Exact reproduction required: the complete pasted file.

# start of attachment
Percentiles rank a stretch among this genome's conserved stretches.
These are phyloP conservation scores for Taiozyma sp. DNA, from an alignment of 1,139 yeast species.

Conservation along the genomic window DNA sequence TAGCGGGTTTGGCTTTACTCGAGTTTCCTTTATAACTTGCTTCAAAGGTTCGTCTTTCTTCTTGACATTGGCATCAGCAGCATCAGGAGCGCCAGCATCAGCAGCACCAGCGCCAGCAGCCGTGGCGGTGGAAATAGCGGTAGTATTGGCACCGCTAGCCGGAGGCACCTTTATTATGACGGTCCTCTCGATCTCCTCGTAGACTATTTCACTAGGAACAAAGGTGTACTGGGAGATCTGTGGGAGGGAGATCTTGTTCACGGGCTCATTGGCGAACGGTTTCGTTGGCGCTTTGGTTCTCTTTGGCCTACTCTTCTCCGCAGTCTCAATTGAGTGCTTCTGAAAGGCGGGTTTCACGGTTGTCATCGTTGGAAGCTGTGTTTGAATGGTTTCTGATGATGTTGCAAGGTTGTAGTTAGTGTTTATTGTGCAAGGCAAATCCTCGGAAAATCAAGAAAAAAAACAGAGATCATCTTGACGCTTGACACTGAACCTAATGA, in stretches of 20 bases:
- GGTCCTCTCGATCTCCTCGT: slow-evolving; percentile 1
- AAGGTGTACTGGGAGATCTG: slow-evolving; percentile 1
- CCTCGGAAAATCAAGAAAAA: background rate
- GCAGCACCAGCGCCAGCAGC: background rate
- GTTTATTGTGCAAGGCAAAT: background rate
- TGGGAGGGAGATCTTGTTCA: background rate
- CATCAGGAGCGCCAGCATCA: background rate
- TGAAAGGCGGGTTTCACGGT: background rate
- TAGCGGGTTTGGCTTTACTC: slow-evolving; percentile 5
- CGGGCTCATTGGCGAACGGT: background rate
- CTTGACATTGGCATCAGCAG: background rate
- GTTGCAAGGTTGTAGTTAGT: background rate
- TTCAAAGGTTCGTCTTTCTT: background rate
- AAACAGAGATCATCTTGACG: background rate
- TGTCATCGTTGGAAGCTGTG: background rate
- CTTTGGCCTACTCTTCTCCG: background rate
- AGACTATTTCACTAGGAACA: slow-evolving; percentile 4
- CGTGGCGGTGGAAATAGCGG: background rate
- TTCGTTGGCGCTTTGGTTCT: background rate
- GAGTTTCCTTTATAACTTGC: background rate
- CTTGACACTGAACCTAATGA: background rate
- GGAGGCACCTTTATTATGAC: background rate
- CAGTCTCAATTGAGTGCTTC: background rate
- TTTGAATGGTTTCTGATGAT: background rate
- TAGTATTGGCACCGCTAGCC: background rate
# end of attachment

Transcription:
Percentiles rank a stretch among this genome's conserved stretches.
These are phyloP conservation scores for Taiozyma sp. DNA, from an alignment of 1,139 yeast species.

Conservation along the genomic window DNA sequence TAGCGGGTTTGGCTTTACTCGAGTTTCCTTTATAACTTGCTTCAAAGGTTCGTCTTTCTTCTTGACATTGGCATCAGCAGCATCAGGAGCGCCAGCATCAGCAGCACCAGCGCCAGCAGCCGTGGCGGTGGAAATAGCGGTAGTATTGGCACCGCTAGCCGGAGGCACCTTTATTATGACGGTCCTCTCGATCTCCTCGTAGACTATTTCACTAGGAACAAAGGTGTACTGGGAGATCTGTGGGAGGGAGATCTTGTTCACGGGCTCATTGGCGAACGGTTTCGTTGGCGCTTTGGTTCTCTTTGGCCTACTCTTCTCCGCAGTCTCAATTGAGTGCTTCTGAAAGGCGGGTTTCACGGTTGTCATCGTTGGAAGCTGTGTTTGAATGGTTTCTGATGATGTTGCAAGGTTGTAGTTAGTGTTTATTGTGCAAGGCAAATCCTCGGAAAATCAAGAAAAAAAACAGAGATCATCTTGACGCTTGACACTGAACCTAATGA, in stretches of 20 bases:
- GGTCCTCTCGATCTCCTCGT: slow-evolving; percentile 1
- AAGGTGTACTGGGAGATCTG: slow-evolving; percentile 1
- CCTCGGAAAATCAAGAAAAA: background rate
- GCAGCACCAGCGCCAGCAGC: background rate
- GTTTATTGTGCAAGGCAAAT: background rate
- TGGGAGGGAGATCTTGTTCA: background rate
- CATCAGGAGCGCCAGCATCA: background rate
- TGAAAGGCGGGTTTCACGGT: background rate
- TAGCGGGTTTGGCTTTACTC: slow-evolving; percentile 5
- CGGGCTCATTGGCGAACGGT: background rate
- CTTGACATTGGCATCAGCAG: background rate
- GTTGCAAGGTTGTAGTTAGT: background rate
- TTCAAAGGTTCGTCTTTCTT: background rate
- AAACAGAGATCATCTTGACG: background rate
- TGTCATCGTTGGAAGCTGTG: background rate
- CTTTGGCCTACTCTTCTCCG: background rate
- AGACTATTTCACTAGGAACA: slow-evolving; percentile 4
- CGTGGCGGTGGAAATAGCGG: background rate
- TTCGTTGGCGCTTTGGTTCT: background rate
- GAGTTTCCTTTATAACTTGC: background rate
- CTTGACACTGAACCTAATGA: background rate
- GGAGGCACCTTTATTATGAC: background rate
- CAGTCTCAATTGAGTGCTTC: background rate
- TTTGAATGGTTTCTGATGAT: background rate
- TAGTATTGGCACCGCTAGCC: background rate